With the dust settled from this year’s Triple Crown, what perspective is gained from the seemingly unconventional tactics employed by the various connections and what lessons can horseplayers assimilate for future use? Much ink has been spilled attempting to do just that, but a few things that appear to be true:
The Road to a Classics Victory No Longer Runs Through New York or California
Shocking as it may seem, classic winners these days rarely come out of the two circuits with the most bluster and bravado. It has been over a decade since either a Wood Memorial or Santa Anita Derby winner has captured a leg of the Triple Crown—2000 Wood victor Fusaichi Pegasus won the Kentucky Derby, while Santa Anita Derby winner Point Given took out both the Preakness and Belmont in 2001. [Correction: my mind is obviously fading. As commenter Frank rightly notes, Wood winner Empire Maker did capture the Belmont in 2003, so it's not quite as bad for New York]. Of course, Rags to Riches won the Santa Anita Oaks en route to her Belmont victory, while Preakness winner Lookin at Lucky managed a third-place finish in the Santa Anita Derby. Otherwise, the West Coast route has come up barren, although whether or not that is due strictly to mandated synthetic surfaces is debatable now that Santa Anita has returned to dirt.
New York has fared no better. Once the prep race of Triple Crown victors—won by Gallant Fox, Count Fleet, Assault, and Seattle Slew (both Omaha and Secretariat finished third)—the Wood Memorial has lost much of its prestige in recent years. Wood runner-up Jazil did subsequently win the 2006 Belmont as did Wood runner-up [correction: winner] Empire Maker in 2003, but for the past three years, its winners (I Want Revenge, Eskendereya and Toby’s Corner) have failed to even make the Derby field due to injury (a fate similar to that of Wood third-place finisher Uncle Mo), which begs the question “Is the Wood Memorial cursed?”
The Road to a Classics Victory Runs Through…New Mexico, Louisiana and Arkansas
In terms of reputation and history, New York and California denizens may lord over their perceived superiority in racing quality. However, recent 3-year-old prep races don’t bear that out as fact. In fact, by the looks of it, the best 3-year-olds now prep off the beaten path, so to speak—in Louisiana, Arkansas and New Mexico.
Certainly, Florida continues to offer solid prep races with both the G2 Tampa Bay Derby and G1 Florida Derby. The former has perhaps fallen a bit in reputation since Street Sense’s 2007 victory, with only third-place finisher Super Saver going on to Kentucky Derby success. However, the Florida Derby still appears to be strong, with recent winners Empire Maker, Barbaro and Big Brown. This year’s runner-up Shackleford captured Preakness glory, while last year’s winner Ice Box finished an impressive second in Kentucky. That said, it’s really the “lesser” circuits that have risen to the top in recent years.
At last year’s Breeders’ Cup it was my great pleasure to share a box both Friday and Saturday with Dustin Dix, Sunland Park’s director of racing. He was rightly proud of Sunland Park—and his track’s “native son”, Kentucky Derby winner Mine That Bird. The Canadian juvenile champion prepped for his huge Louisville upset by finishing second in the Borderland Derby and fourth in the Sunland Derby. While some dismiss his Churchill performance as a “fluke,” how quickly they forget his fitness level was such that he ran second to Rachel Alexandra in the Preakness—and finished third behind the fresh Summer Bird and Dunkirk in the Belmont.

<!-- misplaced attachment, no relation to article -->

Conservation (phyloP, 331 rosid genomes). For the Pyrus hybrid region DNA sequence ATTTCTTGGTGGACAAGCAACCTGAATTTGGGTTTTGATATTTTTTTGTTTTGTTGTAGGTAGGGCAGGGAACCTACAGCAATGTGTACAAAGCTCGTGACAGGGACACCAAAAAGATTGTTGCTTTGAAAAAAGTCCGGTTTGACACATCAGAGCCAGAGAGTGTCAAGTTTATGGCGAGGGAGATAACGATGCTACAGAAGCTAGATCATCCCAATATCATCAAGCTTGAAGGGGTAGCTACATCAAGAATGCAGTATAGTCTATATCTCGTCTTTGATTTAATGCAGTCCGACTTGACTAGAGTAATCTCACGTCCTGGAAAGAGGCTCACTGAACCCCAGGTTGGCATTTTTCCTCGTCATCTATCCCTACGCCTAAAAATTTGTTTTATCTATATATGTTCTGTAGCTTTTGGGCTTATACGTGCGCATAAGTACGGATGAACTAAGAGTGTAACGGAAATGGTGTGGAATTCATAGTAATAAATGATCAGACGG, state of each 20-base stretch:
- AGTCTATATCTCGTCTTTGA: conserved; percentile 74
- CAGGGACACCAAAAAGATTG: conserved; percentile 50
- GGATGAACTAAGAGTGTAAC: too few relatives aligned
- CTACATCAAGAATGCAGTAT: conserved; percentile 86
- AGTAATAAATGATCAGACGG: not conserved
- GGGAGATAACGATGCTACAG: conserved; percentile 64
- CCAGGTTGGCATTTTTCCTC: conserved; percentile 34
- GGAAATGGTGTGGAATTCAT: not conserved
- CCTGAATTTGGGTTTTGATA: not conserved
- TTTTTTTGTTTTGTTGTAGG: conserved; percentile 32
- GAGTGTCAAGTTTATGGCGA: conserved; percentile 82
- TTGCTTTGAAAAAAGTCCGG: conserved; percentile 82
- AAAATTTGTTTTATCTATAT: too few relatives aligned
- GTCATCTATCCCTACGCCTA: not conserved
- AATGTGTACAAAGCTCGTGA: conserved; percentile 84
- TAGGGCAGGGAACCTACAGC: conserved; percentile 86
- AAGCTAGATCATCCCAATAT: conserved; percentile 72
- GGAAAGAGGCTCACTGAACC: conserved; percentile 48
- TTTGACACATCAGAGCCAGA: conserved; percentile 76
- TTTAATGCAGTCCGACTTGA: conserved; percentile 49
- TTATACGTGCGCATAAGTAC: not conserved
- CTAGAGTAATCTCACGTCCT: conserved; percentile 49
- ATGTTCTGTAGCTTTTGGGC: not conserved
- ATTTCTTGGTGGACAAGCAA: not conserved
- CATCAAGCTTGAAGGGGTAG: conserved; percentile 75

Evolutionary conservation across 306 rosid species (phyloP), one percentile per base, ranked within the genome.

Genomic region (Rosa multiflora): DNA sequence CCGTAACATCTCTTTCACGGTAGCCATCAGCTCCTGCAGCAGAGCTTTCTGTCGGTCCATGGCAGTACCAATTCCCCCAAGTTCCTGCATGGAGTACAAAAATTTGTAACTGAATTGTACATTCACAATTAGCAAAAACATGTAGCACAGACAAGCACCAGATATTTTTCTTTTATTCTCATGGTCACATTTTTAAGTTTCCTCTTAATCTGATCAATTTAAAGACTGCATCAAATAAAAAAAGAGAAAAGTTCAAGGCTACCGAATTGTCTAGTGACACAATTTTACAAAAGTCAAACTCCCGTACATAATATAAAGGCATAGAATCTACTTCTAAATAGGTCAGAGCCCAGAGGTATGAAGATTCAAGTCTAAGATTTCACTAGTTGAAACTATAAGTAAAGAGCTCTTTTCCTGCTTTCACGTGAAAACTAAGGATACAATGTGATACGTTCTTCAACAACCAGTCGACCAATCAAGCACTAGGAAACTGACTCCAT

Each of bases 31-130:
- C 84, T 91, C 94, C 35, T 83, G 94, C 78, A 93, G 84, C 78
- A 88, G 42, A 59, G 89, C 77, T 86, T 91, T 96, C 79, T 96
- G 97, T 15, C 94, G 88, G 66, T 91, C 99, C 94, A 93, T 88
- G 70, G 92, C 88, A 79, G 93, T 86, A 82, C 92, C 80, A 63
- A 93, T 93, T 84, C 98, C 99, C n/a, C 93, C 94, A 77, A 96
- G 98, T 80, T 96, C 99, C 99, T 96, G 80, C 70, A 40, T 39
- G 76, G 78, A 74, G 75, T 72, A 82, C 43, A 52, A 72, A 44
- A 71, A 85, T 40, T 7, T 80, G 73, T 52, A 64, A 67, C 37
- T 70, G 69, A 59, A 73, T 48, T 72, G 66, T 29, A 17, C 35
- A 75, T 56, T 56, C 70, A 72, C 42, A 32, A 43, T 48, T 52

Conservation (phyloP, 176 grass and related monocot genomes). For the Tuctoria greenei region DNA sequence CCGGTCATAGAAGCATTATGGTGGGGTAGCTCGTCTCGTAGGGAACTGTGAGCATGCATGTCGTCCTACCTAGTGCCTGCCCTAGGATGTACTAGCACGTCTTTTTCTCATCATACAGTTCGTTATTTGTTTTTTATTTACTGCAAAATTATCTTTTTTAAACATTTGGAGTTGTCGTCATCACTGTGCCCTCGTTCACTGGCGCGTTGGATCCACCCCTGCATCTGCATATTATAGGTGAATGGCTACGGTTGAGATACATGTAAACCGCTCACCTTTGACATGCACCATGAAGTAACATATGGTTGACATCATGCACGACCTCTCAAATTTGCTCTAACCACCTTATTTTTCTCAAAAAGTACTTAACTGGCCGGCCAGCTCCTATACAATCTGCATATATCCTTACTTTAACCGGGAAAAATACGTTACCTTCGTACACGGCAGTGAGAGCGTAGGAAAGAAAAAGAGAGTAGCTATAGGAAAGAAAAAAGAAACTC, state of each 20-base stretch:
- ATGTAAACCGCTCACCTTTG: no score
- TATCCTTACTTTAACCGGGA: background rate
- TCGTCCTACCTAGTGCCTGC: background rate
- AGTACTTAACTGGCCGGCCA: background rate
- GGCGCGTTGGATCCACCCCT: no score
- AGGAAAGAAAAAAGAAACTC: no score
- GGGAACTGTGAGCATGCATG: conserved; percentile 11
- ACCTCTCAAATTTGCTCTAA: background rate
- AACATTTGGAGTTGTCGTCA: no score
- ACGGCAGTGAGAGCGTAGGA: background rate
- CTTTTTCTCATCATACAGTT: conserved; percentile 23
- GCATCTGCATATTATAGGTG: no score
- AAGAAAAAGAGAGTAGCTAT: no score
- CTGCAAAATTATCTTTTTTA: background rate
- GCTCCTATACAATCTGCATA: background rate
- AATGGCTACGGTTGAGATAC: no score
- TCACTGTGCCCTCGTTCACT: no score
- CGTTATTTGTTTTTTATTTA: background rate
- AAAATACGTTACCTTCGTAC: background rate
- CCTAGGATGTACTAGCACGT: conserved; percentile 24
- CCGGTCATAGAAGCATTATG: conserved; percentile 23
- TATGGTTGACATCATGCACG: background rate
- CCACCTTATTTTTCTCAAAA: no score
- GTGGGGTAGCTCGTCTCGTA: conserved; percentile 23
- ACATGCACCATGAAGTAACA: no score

Last year, Endorsement went from an Oaklawn maiden win, to a near-track record win in the G3 Sunland Derby, to giving trainer Shannon Ritter a legitimate Kentucky Derby horse—all within the space of a couple months. Heartbreakingly, he suffered a non-displaced condylar fracture in his final workout before the Derby, and has yet to return to race. This year, two classic winners ran at Sunland—Kentucky Oaks victress Plum Pretty who dominated the Sunland Oaks, and Belmont winner Ruler On Ice, who finished a late-closing third in the Sunland Derby to Twice the Appeal who ran a creditable 10th in the Kentucky Derby and runner-up Astrology who subsequently ran third in the Preakness.
What makes little out-of-the-way Sunland as successful as of late? While gaming-enriched purses may be the obvious answer, it’s not the correct one. None of the aforementioned horses benefited from their winnings to get to where they ended up—in the winner’s circle at Churchill and Belmont. Instead, perhaps we need to look at the stamina-building benefits of higher altitude racing, with Sunland being at nearly 3,800 feet above sea level?
Then again, at an altitude nearly below sea level, there’s the Louisiana Derby at Fair Grounds. If ever a race deserved to be elevated to G1 status, it’s this one, with last year’s third-place finisher Drosselmeyer ultimately winning the Belmont, and this year’s race producing not only Kentucky Derby runner-up Nehro and third-place finisher Mucho Macho Man, but also hotly-favored Pants on Fire who returned from his bleeding-induced poor effort in the Derby to win the G3 Pegasus this past weekend—perhaps on his way to greater glory this summer?
Then there is Oaklawn’s G1 Arkansas Derby. Has there been a consistently better Triple Crown prep race in recent years? Smarty Jones, Afleet Alex and Curlin all won this race, while Super Saver ran second and Summer Bird was third here before their classic wins. This year’s race featured the ill-fated Derby challenger Archarcharch as well as Kentucky Derby runner-up Nehro.